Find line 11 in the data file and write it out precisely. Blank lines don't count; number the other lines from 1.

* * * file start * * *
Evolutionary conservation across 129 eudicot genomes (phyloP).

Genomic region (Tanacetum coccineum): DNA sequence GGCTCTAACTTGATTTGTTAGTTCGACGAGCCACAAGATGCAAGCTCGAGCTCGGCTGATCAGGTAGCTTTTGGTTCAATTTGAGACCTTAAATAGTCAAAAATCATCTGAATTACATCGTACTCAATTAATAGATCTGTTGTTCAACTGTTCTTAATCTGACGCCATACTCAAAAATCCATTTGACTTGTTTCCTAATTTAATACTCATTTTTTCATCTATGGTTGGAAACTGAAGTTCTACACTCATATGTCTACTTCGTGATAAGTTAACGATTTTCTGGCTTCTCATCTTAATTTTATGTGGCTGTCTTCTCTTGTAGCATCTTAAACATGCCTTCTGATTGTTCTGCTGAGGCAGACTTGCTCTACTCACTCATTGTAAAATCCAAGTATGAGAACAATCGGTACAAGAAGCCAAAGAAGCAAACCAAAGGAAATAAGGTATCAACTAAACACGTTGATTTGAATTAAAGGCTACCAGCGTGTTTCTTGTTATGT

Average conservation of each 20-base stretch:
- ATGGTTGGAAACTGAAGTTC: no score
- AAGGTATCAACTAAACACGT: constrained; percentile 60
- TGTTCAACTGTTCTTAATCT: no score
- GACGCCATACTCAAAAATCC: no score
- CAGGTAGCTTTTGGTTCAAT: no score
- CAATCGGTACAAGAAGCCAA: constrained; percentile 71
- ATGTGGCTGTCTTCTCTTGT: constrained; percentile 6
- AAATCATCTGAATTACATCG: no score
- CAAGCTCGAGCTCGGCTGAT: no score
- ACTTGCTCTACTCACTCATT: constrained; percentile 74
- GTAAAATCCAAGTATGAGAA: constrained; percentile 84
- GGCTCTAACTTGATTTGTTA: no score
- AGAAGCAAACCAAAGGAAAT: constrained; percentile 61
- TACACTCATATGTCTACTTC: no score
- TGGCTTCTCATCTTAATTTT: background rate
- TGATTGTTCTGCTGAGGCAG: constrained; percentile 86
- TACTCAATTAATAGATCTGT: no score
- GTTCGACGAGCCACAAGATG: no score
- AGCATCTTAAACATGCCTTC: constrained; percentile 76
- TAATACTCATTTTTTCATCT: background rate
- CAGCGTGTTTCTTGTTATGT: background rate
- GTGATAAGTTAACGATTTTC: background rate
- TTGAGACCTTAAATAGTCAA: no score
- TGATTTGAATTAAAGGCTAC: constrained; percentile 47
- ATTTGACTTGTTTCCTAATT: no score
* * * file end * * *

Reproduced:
- AAATCATCTGAATTACATCG: no score